Thursday, December 13, 2012

Tax the Traders

Here is an idea that is slowly gaining ground, though I don't suspect our corporate-owned media wants to spend much time on it. As if Wall Street didn't hate him enough already, Eliot Spitzer recently made the case that Wall Street traders should be taxed.

As Spitzer says:
This one is not so new; it has been around for a long time, supported by a wide range of economists, including Nobel laureate James Tobin, as well as advocates, including Ralph Nader in the Washington Post this weekend, and elected officials: a tax on financial transactions. It will give us gobs of revenue. It will fall on a sector that has generated enormous and unwarranted profits for a very few, who at the same time have benefited from huge bailouts and regulatory help and largely escaped any responsibility for their central role in creating the financial cataclysm that we are still struggling with. 
Here is the idea: A tax of less than half a percent on every $100 of stock sales or sales of other financial instruments including bonds, derivatives, and options. The tax could raise anywhere from $170 billion to $350 billion per year depending how it was applied. Extend that over 10 years, and we are raising almost what the White House and Republicans agree needs to be raised in order to accomplish the objectives of a grand bargain.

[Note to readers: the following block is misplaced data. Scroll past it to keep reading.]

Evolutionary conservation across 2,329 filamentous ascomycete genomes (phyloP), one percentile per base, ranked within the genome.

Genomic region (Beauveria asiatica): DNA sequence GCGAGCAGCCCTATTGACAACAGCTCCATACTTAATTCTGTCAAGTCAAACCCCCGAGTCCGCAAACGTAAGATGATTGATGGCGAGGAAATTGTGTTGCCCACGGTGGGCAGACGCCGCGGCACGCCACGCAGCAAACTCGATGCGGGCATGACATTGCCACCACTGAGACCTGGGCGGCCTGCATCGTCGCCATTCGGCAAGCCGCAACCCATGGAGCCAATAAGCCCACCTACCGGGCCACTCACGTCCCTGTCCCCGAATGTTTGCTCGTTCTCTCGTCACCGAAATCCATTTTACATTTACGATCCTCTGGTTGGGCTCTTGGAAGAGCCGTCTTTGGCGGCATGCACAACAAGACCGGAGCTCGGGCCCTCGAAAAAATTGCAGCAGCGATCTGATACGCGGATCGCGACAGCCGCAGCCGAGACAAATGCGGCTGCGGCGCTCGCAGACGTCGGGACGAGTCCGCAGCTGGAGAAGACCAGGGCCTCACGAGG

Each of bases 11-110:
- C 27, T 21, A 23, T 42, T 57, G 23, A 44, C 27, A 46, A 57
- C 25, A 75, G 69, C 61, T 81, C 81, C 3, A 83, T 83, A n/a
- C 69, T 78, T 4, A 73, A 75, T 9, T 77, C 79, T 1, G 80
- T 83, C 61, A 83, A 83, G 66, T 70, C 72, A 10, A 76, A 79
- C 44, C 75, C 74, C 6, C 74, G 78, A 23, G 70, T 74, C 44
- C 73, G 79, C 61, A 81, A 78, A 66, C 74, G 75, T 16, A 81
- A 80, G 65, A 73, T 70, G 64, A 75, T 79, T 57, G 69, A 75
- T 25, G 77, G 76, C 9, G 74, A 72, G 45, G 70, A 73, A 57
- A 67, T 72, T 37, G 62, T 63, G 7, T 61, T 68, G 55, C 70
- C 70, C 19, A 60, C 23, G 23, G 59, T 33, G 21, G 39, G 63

The exact amount is open for debate; Spitzer says 1/2 of a percent per $100 of trade value. Others have said a flat 1% or $.10 per trade. The amount raised would be highly significant in each case. The key would be to set the tax at a low enough rate that small investors would hardly notice, but make it high enough so that high-frequency program traders on Wall Street would think twice about the speculative casino they have created. In other words, impose a tax that compels Wall Street to contribute more and take less, and at the same time encourage actual investing, and with longer-term outlooks.

Elliot Spitzer is spot-on when he concludes:
The application of this concept to the financial sector could solve our need for revenue, bring some sanity back into the financial sector, and give us a way to raise the revenue we need to run the government in a fiscally responsible way. Maybe this is the old idea that we need folks in D.C. to pay attention to again.
Right, but don't hold your breath. The investor class and the politicians they control are not into doing the right thing, they are into money and power. For them, the current system works well.

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